The Advanced Cyber Security Center will partner businesses and research universities to share threat information and develop more effective defense strategies.
Katie Moussouris, senior security strategist lead at Microsoft, discusses the software giant's recently announced Blue Hat competition, which offers $250,000 in cash and prizes to the winning researchers who develop advanced technologies to defend Windows against entire classes of vulnerabilities that can be exploited to bypass the platform's existing mitigations. Moussouris describes how Microsoft came up with the idea, why defensive research is just as important as one-off vulnerability discoveries and how the oft-cynical research community is reacting to the contest.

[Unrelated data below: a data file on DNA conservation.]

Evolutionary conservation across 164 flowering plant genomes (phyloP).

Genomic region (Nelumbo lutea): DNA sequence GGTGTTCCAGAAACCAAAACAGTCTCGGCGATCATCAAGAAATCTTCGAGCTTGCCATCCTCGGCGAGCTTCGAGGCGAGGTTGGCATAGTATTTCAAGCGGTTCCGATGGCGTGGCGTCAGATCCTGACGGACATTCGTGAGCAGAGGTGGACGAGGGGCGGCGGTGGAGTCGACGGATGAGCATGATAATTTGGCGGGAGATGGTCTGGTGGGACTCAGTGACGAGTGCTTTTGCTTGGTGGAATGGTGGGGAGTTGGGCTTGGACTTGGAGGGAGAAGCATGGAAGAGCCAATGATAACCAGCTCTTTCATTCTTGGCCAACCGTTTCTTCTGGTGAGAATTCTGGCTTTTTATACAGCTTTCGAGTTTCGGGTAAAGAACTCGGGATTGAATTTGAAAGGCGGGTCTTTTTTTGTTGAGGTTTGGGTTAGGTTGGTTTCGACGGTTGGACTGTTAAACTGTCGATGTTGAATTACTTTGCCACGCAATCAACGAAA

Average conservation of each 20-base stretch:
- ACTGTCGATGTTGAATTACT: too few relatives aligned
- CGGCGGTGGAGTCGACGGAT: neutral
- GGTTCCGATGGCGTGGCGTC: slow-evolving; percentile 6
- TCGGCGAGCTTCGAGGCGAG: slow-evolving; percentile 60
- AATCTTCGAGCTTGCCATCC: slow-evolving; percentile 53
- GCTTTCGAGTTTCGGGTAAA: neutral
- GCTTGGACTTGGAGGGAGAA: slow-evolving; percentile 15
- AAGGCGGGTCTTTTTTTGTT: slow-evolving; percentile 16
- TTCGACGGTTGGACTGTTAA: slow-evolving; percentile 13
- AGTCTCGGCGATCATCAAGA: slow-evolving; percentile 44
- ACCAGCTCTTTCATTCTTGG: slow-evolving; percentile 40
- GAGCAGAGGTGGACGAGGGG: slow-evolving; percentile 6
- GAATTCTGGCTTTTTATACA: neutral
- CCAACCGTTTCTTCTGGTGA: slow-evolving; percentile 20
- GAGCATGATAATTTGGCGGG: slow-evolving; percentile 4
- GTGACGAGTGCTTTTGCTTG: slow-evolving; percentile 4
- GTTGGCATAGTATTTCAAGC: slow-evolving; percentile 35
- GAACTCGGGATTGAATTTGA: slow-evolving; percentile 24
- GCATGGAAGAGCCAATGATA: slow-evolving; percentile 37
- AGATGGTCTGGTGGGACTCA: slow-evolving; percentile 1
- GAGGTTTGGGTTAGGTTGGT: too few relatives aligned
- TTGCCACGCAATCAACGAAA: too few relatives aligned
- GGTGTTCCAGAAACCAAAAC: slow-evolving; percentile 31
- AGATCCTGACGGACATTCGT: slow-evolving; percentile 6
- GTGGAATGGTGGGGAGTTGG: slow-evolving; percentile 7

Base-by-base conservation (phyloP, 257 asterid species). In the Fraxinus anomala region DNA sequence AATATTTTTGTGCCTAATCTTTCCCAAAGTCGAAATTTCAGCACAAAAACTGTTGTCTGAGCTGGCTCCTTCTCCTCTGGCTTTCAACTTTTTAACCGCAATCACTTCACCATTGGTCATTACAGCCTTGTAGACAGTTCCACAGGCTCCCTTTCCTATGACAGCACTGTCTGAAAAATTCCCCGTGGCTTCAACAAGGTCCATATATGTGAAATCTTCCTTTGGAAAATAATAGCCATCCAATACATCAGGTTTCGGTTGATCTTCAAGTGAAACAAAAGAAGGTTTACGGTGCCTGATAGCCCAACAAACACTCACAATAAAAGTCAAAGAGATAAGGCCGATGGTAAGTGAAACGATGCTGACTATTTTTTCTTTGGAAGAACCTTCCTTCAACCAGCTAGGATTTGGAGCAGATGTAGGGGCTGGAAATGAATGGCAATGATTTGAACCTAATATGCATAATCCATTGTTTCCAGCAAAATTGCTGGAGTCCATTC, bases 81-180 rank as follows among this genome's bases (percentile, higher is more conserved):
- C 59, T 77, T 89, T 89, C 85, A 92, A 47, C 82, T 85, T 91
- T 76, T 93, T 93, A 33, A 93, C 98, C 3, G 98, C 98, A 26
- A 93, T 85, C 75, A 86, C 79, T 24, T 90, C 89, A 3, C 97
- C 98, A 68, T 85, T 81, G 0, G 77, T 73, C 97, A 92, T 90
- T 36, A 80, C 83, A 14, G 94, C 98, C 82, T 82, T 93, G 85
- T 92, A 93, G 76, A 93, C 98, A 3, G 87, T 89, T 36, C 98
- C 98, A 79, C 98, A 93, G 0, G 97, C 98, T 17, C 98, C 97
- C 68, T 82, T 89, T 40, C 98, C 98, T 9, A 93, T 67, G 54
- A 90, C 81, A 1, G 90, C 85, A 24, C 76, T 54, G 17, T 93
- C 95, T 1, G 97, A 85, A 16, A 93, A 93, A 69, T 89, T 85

The DoD's Cyber Fast Track initiative will fund small hacker groups and independent researchers in the development of cutting-edge solutions that can be created in short intervals for a low cost.
The Georgia Tech Research Institute (GTRI) is currently heading a new five-year, $10 million U.S. Department of Homeland Security project to investigate open cybersecurity methods and how they can benefit government. The program, called Homeland Open Security Technology (HOST), is aimed at identifying open-source approaches that can support federal security objectives while saving agencies money. As part of the program, GTRI researchers are reaching out to members of government, industry and academia to learn how such solutions have been successfully implemented and where challenges remain. They plan to launch a public information portal this summer.
In order for research to be effective, collaboration must improve between the government, university and industry sectors, panelists agreed at a session at Wednesday's RSA Conference.